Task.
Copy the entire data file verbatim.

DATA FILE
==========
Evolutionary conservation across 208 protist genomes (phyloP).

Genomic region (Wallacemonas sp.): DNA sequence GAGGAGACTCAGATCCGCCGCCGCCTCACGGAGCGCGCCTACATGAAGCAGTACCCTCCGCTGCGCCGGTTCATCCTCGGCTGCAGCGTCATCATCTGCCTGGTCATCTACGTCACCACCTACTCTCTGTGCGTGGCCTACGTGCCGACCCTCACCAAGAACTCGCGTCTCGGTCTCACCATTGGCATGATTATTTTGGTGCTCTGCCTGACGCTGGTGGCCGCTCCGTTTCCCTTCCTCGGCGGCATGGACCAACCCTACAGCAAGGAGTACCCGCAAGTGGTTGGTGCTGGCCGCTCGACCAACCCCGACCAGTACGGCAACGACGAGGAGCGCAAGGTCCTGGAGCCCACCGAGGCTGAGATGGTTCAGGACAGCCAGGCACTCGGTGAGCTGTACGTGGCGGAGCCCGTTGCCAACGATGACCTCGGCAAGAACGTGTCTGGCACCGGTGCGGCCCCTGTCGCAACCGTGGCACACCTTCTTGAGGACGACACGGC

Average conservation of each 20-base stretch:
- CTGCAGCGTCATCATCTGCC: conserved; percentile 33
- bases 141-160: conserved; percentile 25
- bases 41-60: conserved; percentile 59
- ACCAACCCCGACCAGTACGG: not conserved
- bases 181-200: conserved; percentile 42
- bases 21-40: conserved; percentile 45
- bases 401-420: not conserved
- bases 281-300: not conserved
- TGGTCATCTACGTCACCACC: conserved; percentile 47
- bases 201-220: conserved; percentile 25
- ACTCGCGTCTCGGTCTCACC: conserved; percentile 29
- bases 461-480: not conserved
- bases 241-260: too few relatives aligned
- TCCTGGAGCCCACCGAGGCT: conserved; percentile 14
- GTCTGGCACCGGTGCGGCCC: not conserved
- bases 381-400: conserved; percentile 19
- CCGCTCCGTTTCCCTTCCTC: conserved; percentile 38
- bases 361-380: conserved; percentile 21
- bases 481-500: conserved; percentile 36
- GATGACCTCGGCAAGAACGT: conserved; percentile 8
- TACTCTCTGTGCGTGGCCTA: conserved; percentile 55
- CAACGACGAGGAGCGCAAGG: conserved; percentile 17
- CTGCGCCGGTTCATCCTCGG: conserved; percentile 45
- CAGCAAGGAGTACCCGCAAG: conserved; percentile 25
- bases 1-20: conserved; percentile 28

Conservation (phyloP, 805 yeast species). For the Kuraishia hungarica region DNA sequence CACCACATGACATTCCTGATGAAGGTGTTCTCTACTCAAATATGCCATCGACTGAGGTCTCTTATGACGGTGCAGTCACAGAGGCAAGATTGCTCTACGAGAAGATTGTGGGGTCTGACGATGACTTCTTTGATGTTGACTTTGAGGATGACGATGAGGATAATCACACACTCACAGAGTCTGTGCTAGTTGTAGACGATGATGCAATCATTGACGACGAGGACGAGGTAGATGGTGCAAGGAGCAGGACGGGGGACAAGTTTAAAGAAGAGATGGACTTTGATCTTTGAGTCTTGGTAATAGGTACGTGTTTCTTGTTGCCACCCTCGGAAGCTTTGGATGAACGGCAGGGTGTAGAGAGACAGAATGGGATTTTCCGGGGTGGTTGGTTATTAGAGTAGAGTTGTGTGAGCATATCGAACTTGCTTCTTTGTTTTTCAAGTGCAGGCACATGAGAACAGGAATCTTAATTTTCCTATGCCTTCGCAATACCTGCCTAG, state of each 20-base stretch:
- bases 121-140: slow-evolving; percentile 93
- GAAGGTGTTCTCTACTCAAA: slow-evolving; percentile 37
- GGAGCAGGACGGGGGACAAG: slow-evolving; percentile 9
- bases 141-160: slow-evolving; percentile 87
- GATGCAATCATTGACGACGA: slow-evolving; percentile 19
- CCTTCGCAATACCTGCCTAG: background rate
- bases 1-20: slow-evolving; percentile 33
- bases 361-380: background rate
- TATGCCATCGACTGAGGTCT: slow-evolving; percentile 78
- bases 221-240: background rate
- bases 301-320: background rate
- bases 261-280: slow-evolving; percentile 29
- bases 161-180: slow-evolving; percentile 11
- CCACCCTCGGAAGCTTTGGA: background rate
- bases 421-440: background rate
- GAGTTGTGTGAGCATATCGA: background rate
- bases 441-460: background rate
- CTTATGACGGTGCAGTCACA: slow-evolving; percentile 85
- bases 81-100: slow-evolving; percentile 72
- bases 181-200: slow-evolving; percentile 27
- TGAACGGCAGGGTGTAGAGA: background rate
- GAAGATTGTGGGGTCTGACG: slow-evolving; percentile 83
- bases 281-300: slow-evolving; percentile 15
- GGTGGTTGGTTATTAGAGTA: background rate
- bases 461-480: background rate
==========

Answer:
Evolutionary conservation across 208 protist genomes (phyloP).

Genomic region (Wallacemonas sp.): DNA sequence GAGGAGACTCAGATCCGCCGCCGCCTCACGGAGCGCGCCTACATGAAGCAGTACCCTCCGCTGCGCCGGTTCATCCTCGGCTGCAGCGTCATCATCTGCCTGGTCATCTACGTCACCACCTACTCTCTGTGCGTGGCCTACGTGCCGACCCTCACCAAGAACTCGCGTCTCGGTCTCACCATTGGCATGATTATTTTGGTGCTCTGCCTGACGCTGGTGGCCGCTCCGTTTCCCTTCCTCGGCGGCATGGACCAACCCTACAGCAAGGAGTACCCGCAAGTGGTTGGTGCTGGCCGCTCGACCAACCCCGACCAGTACGGCAACGACGAGGAGCGCAAGGTCCTGGAGCCCACCGAGGCTGAGATGGTTCAGGACAGCCAGGCACTCGGTGAGCTGTACGTGGCGGAGCCCGTTGCCAACGATGACCTCGGCAAGAACGTGTCTGGCACCGGTGCGGCCCCTGTCGCAACCGTGGCACACCTTCTTGAGGACGACACGGC

Average conservation of each 20-base stretch:
- CTGCAGCGTCATCATCTGCC: conserved; percentile 33
- bases 141-160: conserved; percentile 25
- bases 41-60: conserved; percentile 59
- ACCAACCCCGACCAGTACGG: not conserved
- bases 181-200: conserved; percentile 42
- bases 21-40: conserved; percentile 45
- bases 401-420: not conserved
- bases 281-300: not conserved
- TGGTCATCTACGTCACCACC: conserved; percentile 47
- bases 201-220: conserved; percentile 25
- ACTCGCGTCTCGGTCTCACC: conserved; percentile 29
- bases 461-480: not conserved
- bases 241-260: too few relatives aligned
- TCCTGGAGCCCACCGAGGCT: conserved; percentile 14
- GTCTGGCACCGGTGCGGCCC: not conserved
- bases 381-400: conserved; percentile 19
- CCGCTCCGTTTCCCTTCCTC: conserved; percentile 38
- bases 361-380: conserved; percentile 21
- bases 481-500: conserved; percentile 36
- GATGACCTCGGCAAGAACGT: conserved; percentile 8
- TACTCTCTGTGCGTGGCCTA: conserved; percentile 55
- CAACGACGAGGAGCGCAAGG: conserved; percentile 17
- CTGCGCCGGTTCATCCTCGG: conserved; percentile 45
- CAGCAAGGAGTACCCGCAAG: conserved; percentile 25
- bases 1-20: conserved; percentile 28

Conservation (phyloP, 805 yeast species). For the Kuraishia hungarica region DNA sequence CACCACATGACATTCCTGATGAAGGTGTTCTCTACTCAAATATGCCATCGACTGAGGTCTCTTATGACGGTGCAGTCACAGAGGCAAGATTGCTCTACGAGAAGATTGTGGGGTCTGACGATGACTTCTTTGATGTTGACTTTGAGGATGACGATGAGGATAATCACACACTCACAGAGTCTGTGCTAGTTGTAGACGATGATGCAATCATTGACGACGAGGACGAGGTAGATGGTGCAAGGAGCAGGACGGGGGACAAGTTTAAAGAAGAGATGGACTTTGATCTTTGAGTCTTGGTAATAGGTACGTGTTTCTTGTTGCCACCCTCGGAAGCTTTGGATGAACGGCAGGGTGTAGAGAGACAGAATGGGATTTTCCGGGGTGGTTGGTTATTAGAGTAGAGTTGTGTGAGCATATCGAACTTGCTTCTTTGTTTTTCAAGTGCAGGCACATGAGAACAGGAATCTTAATTTTCCTATGCCTTCGCAATACCTGCCTAG, state of each 20-base stretch:
- bases 121-140: slow-evolving; percentile 93
- GAAGGTGTTCTCTACTCAAA: slow-evolving; percentile 37
- GGAGCAGGACGGGGGACAAG: slow-evolving; percentile 9
- bases 141-160: slow-evolving; percentile 87
- GATGCAATCATTGACGACGA: slow-evolving; percentile 19
- CCTTCGCAATACCTGCCTAG: background rate
- bases 1-20: slow-evolving; percentile 33
- bases 361-380: background rate
- TATGCCATCGACTGAGGTCT: slow-evolving; percentile 78
- bases 221-240: background rate
- bases 301-320: background rate
- bases 261-280: slow-evolving; percentile 29
- bases 161-180: slow-evolving; percentile 11
- CCACCCTCGGAAGCTTTGGA: background rate
- bases 421-440: background rate
- GAGTTGTGTGAGCATATCGA: background rate
- bases 441-460: background rate
- CTTATGACGGTGCAGTCACA: slow-evolving; percentile 85
- bases 81-100: slow-evolving; percentile 72
- bases 181-200: slow-evolving; percentile 27
- TGAACGGCAGGGTGTAGAGA: background rate
- GAAGATTGTGGGGTCTGACG: slow-evolving; percentile 83
- bases 281-300: slow-evolving; percentile 15
- GGTGGTTGGTTATTAGAGTA: background rate
- bases 461-480: background rate